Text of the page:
BOOKS | Twin Cities GLBT Oral History Project celebrates release of “Queer Twin Cities”


What began as an oral history project by several graduate students and faculty at the University of Minnesota has become a groundbreaking collection of personal stories combined with historical and political analysis called the Twin Cities GLBT Oral History Project, a publication from which, Queer Twin Cities, is being released this fall. Over 100 local GLBT persons were interviewed for this extensive project, which celebrates the release of the publication on Friday, October 22 at 501 Cedar Avenue (above the Nomad World Pub) in Minneapolis.

Kevin Murphy, associate professor of history at the University of Minnesota and one of the editors of Queer Twin Cities, said that the project began around 2002. “A number of us were interested in doing research about the history of sexuality in the Twin Cities,” he said, “but we noticed there wasn’t much scholarship on the topic.” While the Tretter Collection is a nationally recognized archive of GLBT materials, housed at the U’s Andersen Library, Murphy said the collection lacks oral testimony.  For that reason, Rod Fergeson, a professor in the American Studies Department, initiated the oral history project with two collaborators who were then graduate students at the U, Jason Ruiz and Dortha Troesten. 

Initially a summer research project, the project broadened very quickly as more graduate and undergraduate students joined to participate in the research. Over the course of five years, the researchers conducted over 100 interviews. “We became a larger study group,” Murphy said. “We met very often and discussed what we were finding.” Speakers would come and speak to the group, and they would discuss similar projects that were happening in other cities. “A number of people joined us,” Murphy said, “not necessarily from the history program, but from other disciplines.”

Ultimately, the project moved toward the creation of an anthology “so people could write on topics that interested them most,” Murphy said. The majority of the authors were graduate students, which gave many of them an opportunity to publish and also learn new research methods. There are a total of 14 authors represented in the anthology.

Murphy said that he learned a number of things working on the project, including that the Twin Cities historically had a very active political community. “There are lots of examples of radical activism here that predated Stonewall,” he said.

The researchers also found that the Twin Cities housed a social scene and a bar scene that was particularly expansive in the post World War II years, and that the scene seemed to have less repression than members of the GBLT community were experiencing in other parts of the country. “There was less police interest in closing down bars,” Murphy said. One chapter of the book, written Amy Tyson, argues that police were more concerned with people who cross dressed (when they were not performing) than with sexual behavior.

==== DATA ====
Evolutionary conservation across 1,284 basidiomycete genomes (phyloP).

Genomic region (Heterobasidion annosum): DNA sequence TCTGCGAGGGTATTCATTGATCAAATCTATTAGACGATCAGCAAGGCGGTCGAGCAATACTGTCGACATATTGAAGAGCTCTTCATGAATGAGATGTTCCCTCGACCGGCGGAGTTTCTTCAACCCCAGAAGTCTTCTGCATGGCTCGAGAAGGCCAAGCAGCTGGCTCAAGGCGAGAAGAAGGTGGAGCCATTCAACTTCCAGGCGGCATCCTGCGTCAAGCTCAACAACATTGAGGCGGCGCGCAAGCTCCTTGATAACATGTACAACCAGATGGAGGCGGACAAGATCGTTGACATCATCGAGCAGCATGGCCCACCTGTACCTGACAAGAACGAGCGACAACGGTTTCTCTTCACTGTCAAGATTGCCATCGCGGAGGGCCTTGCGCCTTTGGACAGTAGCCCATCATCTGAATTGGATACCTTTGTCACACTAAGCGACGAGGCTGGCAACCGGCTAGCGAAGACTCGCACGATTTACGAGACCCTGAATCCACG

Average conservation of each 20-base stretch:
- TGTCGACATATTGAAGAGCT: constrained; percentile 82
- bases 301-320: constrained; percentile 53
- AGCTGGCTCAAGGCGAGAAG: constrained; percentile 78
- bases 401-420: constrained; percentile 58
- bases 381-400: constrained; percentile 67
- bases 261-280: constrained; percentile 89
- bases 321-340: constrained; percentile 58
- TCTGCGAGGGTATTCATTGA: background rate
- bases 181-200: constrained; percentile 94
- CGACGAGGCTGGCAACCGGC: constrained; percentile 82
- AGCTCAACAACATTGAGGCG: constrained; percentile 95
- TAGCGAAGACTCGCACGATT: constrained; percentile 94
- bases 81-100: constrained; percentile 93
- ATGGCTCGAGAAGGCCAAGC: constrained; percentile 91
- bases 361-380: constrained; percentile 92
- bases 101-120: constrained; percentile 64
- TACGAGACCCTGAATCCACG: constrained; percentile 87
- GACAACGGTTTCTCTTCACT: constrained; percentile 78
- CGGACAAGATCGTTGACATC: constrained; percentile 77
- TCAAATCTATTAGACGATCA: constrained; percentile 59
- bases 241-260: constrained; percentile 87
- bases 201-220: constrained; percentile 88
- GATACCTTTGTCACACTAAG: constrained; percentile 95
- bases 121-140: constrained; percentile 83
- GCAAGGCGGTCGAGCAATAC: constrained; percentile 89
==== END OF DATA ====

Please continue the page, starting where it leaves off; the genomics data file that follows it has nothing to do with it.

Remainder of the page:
One of the graduate students who worked on the GLBT Oral History Project was Michael David Franklin, who continued the research of Dortha Troesten on the trans community after Troesten moved back to her native Norway. Franklin joined the project in late 2004, helping Troesten conduct interviews.

“It was awesome to be in contact with people who I wouldn’t have met otherwise—particularly older transgender people,” Franklin said. “People whose everyday life wouldn’t take them into the same space that it takes me.” Franklin would go with Troesten to people’s houses, where he said he got a different kind of education than what he was getting in his classes. Franklin said the experience “forced me to think more about the process of making oral histories, and how it brings people together in unexpected ways.”

Franklin was struck by how different people’s experiences were. For example, while one transgender individual was hugely involved in the activist scene, spending a lot of time at lesbian coffee shops in the 70s and 80s, and was involved in activities by Lesbian Avengers, another transgender individual spent that same time period alternating between her dual lives as a successful businessman who attended female impersonation burlesque shows at the Gay 90’s (which at that time catered primarily to a straight audience) while keeping her trans identity private. “There’s a huge disparity between the different lives,” Franklin said. “It paints a disjointed but compelling picture of the Twin Cities.”